The flip side of an appeal to somebody else credibility are arguments that question that person’s credibility. To see what is fair and what is not you need to consider what is relevant when making an appeal to authority of one kind or another. However I would suggest that three over-arching principles apply:
- Questions of credibility should be avoided whenever possible. Even if the intent is not a personal attack, it is naturally difficult to question the credibility of somebody without it seeming like a personal attack. That is even more so if it is the credibility of the person you are directly addressing. Even so, if somebody says they saw an alien kidnapping a yeti you may have to ask questions…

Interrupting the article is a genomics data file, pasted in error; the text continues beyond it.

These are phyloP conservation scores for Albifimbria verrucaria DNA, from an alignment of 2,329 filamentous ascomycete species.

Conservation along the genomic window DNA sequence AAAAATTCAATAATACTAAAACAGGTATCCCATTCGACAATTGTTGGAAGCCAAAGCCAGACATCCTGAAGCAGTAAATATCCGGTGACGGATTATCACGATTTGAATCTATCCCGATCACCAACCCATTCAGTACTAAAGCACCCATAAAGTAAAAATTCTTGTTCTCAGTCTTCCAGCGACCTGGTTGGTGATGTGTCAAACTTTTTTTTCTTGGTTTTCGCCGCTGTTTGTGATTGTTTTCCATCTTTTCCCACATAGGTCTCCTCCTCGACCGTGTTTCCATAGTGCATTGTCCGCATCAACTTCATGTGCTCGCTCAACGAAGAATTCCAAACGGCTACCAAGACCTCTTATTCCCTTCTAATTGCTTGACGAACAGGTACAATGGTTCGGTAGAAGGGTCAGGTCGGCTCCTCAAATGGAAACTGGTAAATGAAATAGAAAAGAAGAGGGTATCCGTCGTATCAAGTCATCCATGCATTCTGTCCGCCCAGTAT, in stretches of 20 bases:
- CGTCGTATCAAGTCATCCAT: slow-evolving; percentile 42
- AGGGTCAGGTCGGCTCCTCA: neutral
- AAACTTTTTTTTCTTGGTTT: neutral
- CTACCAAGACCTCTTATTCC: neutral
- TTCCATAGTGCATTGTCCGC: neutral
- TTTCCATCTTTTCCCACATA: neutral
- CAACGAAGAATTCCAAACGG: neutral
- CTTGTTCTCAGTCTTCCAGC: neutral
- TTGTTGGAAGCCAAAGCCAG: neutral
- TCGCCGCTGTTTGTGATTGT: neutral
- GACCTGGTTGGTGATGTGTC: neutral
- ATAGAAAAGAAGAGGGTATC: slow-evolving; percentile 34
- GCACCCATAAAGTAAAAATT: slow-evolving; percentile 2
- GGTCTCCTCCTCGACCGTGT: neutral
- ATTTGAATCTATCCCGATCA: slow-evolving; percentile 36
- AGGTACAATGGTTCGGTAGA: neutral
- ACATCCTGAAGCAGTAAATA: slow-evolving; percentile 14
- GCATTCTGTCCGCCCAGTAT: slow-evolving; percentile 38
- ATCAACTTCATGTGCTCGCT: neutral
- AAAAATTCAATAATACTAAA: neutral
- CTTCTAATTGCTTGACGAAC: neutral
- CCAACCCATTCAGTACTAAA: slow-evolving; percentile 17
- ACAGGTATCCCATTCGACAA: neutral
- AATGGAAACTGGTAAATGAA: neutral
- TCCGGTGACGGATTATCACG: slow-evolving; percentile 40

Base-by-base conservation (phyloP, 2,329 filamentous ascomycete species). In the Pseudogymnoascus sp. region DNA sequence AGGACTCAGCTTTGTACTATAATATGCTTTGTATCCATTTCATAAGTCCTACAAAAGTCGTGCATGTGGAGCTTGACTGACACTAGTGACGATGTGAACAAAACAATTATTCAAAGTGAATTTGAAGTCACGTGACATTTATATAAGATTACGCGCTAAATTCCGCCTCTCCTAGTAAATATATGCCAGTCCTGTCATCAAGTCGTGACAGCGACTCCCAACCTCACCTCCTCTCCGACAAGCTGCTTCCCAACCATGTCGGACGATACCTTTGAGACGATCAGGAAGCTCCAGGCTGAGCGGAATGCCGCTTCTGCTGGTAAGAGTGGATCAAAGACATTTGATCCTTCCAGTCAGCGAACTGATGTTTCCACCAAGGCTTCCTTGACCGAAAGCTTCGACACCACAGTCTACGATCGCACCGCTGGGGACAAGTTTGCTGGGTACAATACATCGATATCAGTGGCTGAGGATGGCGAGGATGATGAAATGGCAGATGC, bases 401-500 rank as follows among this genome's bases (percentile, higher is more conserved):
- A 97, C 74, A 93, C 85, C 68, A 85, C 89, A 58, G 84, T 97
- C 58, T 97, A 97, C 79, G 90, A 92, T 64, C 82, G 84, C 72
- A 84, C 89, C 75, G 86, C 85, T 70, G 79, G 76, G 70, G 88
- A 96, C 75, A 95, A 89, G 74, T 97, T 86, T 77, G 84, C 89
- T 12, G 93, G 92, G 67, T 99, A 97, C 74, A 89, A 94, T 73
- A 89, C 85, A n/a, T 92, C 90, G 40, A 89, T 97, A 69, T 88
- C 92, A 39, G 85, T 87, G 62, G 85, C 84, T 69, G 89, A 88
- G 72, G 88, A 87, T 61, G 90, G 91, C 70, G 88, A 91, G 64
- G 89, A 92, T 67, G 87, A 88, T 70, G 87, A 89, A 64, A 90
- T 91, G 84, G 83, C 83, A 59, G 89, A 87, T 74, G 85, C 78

- Questions of credibility should be targeted and limited in scope. Any challenge should be constrained to the issue at hand whenever possible.
- Questions of credibility should be pertinent. A person maybe a criminal or a murderer or disreputable in some way but a challenge to their credibility should be pertinent to the issue.
- Questions of credibility must themselves be sound and based on evidence and reason.
So what kinds of challenges to a person’s credibility are likely to be pertinent?
- Competence – is the claim being made by somebody with the technical skill to make the claim. If it is a medical claim, is the person a medical practitioner and if so is the claim within their specialism?
- Experience – is the claim being made by somebody with the relevant experience of the situation. If it is cooking advice is it from somebody who does a lot of cooking?
- Reliability – is the person making the claim reliable? Do they have a track record of making claims that are true?
- Honesty – is the person honest or do they instead have a track record of telling untruths?
- Unbiased – is the person making claims on issue in which they could be expected to have an unbiased viewpoint?